On Beauty in Motor Racing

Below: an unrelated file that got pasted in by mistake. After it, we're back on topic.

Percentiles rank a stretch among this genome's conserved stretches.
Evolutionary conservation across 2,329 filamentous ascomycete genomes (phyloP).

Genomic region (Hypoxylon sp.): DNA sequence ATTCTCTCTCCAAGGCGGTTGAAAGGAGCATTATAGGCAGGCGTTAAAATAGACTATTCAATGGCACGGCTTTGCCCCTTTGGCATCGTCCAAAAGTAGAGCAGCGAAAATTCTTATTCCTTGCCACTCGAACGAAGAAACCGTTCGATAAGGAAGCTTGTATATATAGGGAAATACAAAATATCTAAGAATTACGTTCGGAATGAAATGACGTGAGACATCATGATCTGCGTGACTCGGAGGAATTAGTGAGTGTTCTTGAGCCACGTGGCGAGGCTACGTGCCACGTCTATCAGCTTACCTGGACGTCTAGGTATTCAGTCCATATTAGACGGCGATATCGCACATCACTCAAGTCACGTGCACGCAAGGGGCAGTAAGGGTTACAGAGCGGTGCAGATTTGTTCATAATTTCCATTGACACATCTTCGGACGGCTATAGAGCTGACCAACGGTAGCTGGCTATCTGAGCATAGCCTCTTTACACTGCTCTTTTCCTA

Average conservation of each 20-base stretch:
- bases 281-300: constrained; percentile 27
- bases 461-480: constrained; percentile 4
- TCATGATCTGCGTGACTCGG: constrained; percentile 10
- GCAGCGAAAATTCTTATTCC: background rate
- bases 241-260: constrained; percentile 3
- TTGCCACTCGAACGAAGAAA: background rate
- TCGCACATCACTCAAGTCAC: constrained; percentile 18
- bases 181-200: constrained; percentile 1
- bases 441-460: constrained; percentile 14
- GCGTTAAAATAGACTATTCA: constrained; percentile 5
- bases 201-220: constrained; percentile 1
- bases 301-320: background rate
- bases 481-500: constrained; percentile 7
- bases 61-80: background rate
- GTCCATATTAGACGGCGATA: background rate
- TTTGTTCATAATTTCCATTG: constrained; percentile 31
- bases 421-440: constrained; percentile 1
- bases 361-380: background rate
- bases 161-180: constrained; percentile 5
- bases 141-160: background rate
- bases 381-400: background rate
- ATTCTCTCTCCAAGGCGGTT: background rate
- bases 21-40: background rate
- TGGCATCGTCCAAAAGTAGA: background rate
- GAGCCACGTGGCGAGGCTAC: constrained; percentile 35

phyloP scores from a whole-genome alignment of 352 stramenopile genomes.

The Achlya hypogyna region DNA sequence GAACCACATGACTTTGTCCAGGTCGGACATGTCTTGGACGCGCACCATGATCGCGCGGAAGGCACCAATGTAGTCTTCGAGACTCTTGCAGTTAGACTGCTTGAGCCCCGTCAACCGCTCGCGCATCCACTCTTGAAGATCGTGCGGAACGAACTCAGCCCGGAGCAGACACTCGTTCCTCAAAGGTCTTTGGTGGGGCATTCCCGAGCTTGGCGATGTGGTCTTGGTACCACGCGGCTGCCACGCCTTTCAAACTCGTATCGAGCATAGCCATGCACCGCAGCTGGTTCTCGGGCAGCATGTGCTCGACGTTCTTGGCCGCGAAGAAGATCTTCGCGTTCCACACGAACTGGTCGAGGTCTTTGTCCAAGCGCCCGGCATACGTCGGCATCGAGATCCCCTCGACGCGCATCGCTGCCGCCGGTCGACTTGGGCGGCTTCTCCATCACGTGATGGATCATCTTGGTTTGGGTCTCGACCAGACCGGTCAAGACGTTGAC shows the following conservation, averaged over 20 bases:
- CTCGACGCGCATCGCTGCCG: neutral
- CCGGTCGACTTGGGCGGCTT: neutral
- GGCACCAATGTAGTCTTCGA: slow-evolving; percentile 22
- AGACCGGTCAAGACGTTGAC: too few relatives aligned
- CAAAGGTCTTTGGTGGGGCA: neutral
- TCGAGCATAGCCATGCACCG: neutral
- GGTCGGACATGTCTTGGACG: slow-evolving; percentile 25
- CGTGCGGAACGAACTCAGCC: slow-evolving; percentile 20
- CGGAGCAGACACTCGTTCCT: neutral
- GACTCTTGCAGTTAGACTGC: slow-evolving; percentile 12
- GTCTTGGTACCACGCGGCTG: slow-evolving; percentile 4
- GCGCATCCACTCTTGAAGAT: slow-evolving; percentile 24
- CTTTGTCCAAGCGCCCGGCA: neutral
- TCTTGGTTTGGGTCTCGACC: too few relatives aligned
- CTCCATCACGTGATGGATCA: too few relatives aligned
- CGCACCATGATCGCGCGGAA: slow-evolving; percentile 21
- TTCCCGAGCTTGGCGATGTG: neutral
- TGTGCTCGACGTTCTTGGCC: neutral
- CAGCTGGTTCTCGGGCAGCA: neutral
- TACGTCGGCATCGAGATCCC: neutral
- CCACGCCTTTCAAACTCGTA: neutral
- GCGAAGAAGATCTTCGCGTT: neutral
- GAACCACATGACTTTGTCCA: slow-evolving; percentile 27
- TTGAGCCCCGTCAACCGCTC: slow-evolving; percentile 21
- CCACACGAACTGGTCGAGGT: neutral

Why is there such beauty in a motor race? At heart, it's a simple exercise - a few dozen cars drive laps around a roughly circular track as fast as possible either a set number of times or for a set duration. The premise hardly seems an enticing one, if viewed entirely in the abstract. But then, for that matter, neither does the proposition of watching grown men punt a stylised pig's bladder up and down the same hundred metres of muddy earth for ninety minutes. All sports are laughable - trivial - when stripped bare and robbed of their soul. So wherein lies the soul of a motor race, the heady intoxicant that makes it such a potent brew? Perhaps, as many have speculated, it lies in the sport's danger. It's a common belief, but one that I tend to think false. Very few men die in Grand Prix cars these days, fewer still in touring cars, LMPs, and other such categories besides that can be equally thrilling. It cannot be denied that a pilot who is willing to go side-by-side with a rival up the Raidillon, as Kimi Raikkonen famously did in his handsome Enstone Lotus, must be imbued with more than their fair share of courage. Yet while I think the element of danger serves to sharpen the appeal of the sport, I do not believe it constitues its foundations. Surely technology, then, is the true beating heart of the enterprise. After-all, with even a modest Grand Prix outfit running on an operating budget well north of 100 million pounds a year, the tech in the upper echelons of the sport is undeniably spectacular. Everything is uber-engineered in a Grand Prix team - from the steering wheels to the team polos to the hospitality centres that are flatpak enough to make a Swede blush. And yet, in spite of all this extravagence, half a dozen two-stroke go-karts can provide a racing spectacle as memorable as a billion-dollar Grand Prix. So while every subtle change to each hundred-grand front wing on an F1 grid may be fascinating in its own right, technology is hardly integral to a thrilling afternoon's motor racing. No, for me, the appeal of motor racing is derived from something more intrinsic than flashy tech or the half-chance of some poor sod shunting expensively into the Armco. To express it simply - the beauty is in the movement. A racing car driven well is a racing car pushed to its limit - straining against its own momentum like a creaking willow bent double under heavy snow. Yet unlike the beleagured tree, whose torment is static and unchanging, the stress to which a racing car is subjected is constantly variable; in flux; from metre to metre, from blink to blink. The vocation of the skilled driver is to hold their machine at its limit - like a daring ice dancer twirling pirouettes at the top of a frozen waterfall - and in their hands the car becomes a quill scribing poetry on the asphalt; each apex a couplet; each lap a verse. Sadly, television has the decieving effect of making modern downforce cars seem rather manageable things. So adept are today's engineers at setting up their racing cars, even backmarkers seem - to employ the classic similie - as if on rails. Certainly this locomotive illusion can be broken, when a car is seen to violently snap away from its heading, but these 'derailings' appear to the casual viewer as discreet interruptions to an otherwise uneventful schedule. I am not sure why the camera has this effect, but rest assured it is a deception. An afternoon spent trackside at the circuit would convince all but the least observant spectator that racing cars, from the shoestring back-row stalwarts to the perfectly tuned polesitters, are living beasts - constantly dancing and quivering, threatening to pitch themselves into the barriers with barely a shade more steering lock or a touch more throttle than the pilot dares to apply. Far from being a passive activity, the art of driving a racing car involves dialling oneself into a feedback loop as tight and as delicate as the limits of human cognition allow. At Grand Prix speed, the difference between a fast laptime and a moped ride back to the paddock is measured in milliseconds. It's not coincidental that the very greatest drivers are invariably lauded for their 'feel'. This sensitivity, characteristic of the very finest pilots, comes to the fore in wet conditions, when at each new corner drivers must tease and coax the grip level out of the unforgiving tarmac. No wonder then, that Clark, Senna, Schumacher, and Hamilton have all been bestowed the title of Regenmeister - with the sensational Verstappen looking set to join their ranks in forthcoming seasons. Just as one cannot love a great film or album on the basis of another's effusive description, an appreciation for the beauty of motor racing is something that must be acquired first hand. This acquisition is made difficult by the fact that the beauty in question is not always particuarly evident. Often, after an especially laborious hour and a half of bland circulation, it can seem entirely absent. Yet keep watching, and sooner rather than later a race, or a stint, or even a single lap will come along that is breathtaking in its poetry. For every race that stumbles along as hasty scribbled prose, there is another that plays out in flowing, illuminated verse, and as the chequered flag drops you will feel sure that motorsport is among the noblest of human pursuits. It's in those moments that you remember why it's all worthwhile.
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